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'Not the program Lexington should emphasize right now.' Local congregations and the mayor aren't quite aligned on how to reduce violence

Scott Davidson
Wikimedia Commons

A vocal faith-based activist group comprised of 26 congregations is at odds with Lexington’s mayor over a particular violence prevention strategy the group claims will get to the root of the city’s increasing homicides.

BUILD – that’s Building a United Interfaith Lexington through Direct Action – are pressing for the full implementation of a national program known as Group Violence Intervention, or GVI.

But how effective would GVI be in Lexington?

Mayor Linda Gorton has doubts, writing in a statement that her conversations with Police Chief Lawrence Weathers, faith leaders, the Human Rights Commission, and others raised red flags about how the intervention strategy might target communities of color.

Cheryl Birch, who lost her son to gun violence, told WLEX that’s not a concern for her.

"Even though (the mayor) says she doesn't want to implement it because it would target us, as far as the Black community, but it's the Black community that's affected... the most. So to do nothing is just as bad," Birch said.

Gorton noted in her statement that there are "many positive components of GVI that are similar to other violence prevention and intervention programs that I fully support, and have ensured that our team prioritizes."

There’s also the question of GVI’s record in other cities.

Louisville adopted the strategy in the fall of 2020 and has faced criticism over the pace of implementation, likely slowed by the pandemic. Louisville Police Chief Erika Shields explained in an LMPD's On the Record podcast last year that GVI involves face-to-face conversations with those affected to break the cycle of violence.

"It really is going in and making someone aware that people out here that don't know you actually really care about how you do. So let's try to work to figure out how we can change the trajectory of your life."
Louisville Metro Police Chief Erika Shields

While Gorton alluded in her comments to cities where GVI hasn’t worked as well as expected, defenders point to success stories across the country – the closest being a 41 percent decrease in group-involved homicides in Cincinnati.

Read Mayor Linda Gorton's full statement below.

Dear Members of BUILD,

On March 8, 2022, I received via email a press release from B.U.I.L.D. demanding that I implement GVI in Lexington, KY. Out of respect for the church members who are part of B.U.I.L.D., many of whom I know, I am choosing to reply by addressing facts and the administration’s actions.

Group Violence Intervention (GVI) - As the elected official ultimately responsible for the decision to implement this or not, I take violent crime very seriously. I rely heavily on the experts who work in this environment. I have consulted with Police Chief Lawrence Weathers, law enforcement, the Director of One Lexington, street outreach workers, community activists, faith leaders, the ACLU, NAACP, and the Human Rights Commission. All expressed serious concerns about the targeting aspect of GVI, and the serious damage it could do to the relationship among government/law enforcement and communities of color.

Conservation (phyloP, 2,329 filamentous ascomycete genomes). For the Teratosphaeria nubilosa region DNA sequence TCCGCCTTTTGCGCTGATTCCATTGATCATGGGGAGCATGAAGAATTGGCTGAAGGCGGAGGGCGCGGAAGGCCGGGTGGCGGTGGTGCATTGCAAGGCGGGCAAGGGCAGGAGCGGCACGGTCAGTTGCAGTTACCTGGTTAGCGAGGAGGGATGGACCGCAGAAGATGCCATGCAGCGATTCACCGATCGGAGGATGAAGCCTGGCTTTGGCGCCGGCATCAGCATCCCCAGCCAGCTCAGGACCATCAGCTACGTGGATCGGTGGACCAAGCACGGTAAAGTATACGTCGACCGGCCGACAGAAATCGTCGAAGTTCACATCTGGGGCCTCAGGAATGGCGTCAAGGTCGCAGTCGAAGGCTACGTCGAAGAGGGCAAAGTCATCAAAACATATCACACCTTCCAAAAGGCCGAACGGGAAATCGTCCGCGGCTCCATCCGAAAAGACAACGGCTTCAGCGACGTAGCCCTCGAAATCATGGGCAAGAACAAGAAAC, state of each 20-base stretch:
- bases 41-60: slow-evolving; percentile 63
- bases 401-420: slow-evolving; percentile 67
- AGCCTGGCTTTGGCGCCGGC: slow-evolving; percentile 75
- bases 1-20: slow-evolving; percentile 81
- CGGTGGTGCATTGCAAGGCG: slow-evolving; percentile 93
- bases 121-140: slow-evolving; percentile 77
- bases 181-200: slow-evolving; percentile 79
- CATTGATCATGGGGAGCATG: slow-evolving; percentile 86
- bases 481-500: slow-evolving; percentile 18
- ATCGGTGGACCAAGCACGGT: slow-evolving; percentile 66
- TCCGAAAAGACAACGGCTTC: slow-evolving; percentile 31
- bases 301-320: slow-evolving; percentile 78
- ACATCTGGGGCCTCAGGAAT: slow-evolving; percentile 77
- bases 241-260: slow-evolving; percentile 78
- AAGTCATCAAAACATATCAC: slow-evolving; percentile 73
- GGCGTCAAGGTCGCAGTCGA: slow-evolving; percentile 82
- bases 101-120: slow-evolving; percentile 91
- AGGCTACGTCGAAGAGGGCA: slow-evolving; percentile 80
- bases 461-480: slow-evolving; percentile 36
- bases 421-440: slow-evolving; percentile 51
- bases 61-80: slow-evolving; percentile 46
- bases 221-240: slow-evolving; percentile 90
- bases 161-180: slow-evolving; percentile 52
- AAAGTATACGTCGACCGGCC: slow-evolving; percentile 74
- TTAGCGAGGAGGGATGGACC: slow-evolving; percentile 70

In an effort to determine whether GVI is a tool that could be successful in Lexington, last year my administration researched some cities that use GVI to learn about whether their data shows a decrease in homicides. When we met with National Network for Safe Community (NNSC) representatives, they stated in a BUILD meeting in Fall 2021 that they were at a loss to explain why GVI wasn’t working in some cities.

The above two factors combined to make it clear that GVI is not the program Lexington should emphasize right now. There are many positive components of GVI that are similar to other violence prevention and intervention programs that I fully support, and have ensured that our team prioritizes.

There are many organizations that promote programs as the best models for addressing violence. GVI is one of them, and shares many similarities with other programs.

Numerous social and economic factors play a part in violence. Along with proactive, community-focused policing, we also focus on the upstream, root causes of violence. For example, every day we work to address affordable housing, homelessness, strengthening our workforce, youth programming, job training, substance use disorders, and rental assistance, just to name a few. This represents a significant increase in funding for our community violence intervention program.

Flock Cameras: My administration has consulted with the ACLU, Human Rights Commission and NAACP several times regarding the use of Flock cameras. They shared their concerns, agreed that these concerns were addressed in the policy outlined by the Lexington Police Department, and will continue to monitor the implementation and reach out if they have any issues. Flock looks at crime analysis data across the board to recommend placement of its cameras. For BUILD to make a statement about the mayor installing cameras in already “over-policed communities” without even knowing where the cameras are is problematic.

I will continue to work aggressively with our community partners to address homicides in our community. We know that overall the larger category of violent crime in Lexington decreased 4% when you compare 2020 to 2021. We will not let up on our efforts to support people to choose a path of non-violence.


Linda Gorton


Josh James fell in love with college radio at Western Kentucky University's student station, New Rock 92 (now Revolution 91.7). After working as a DJ and program director, he knew he wanted to come home to Lexington and try his hand in public radio.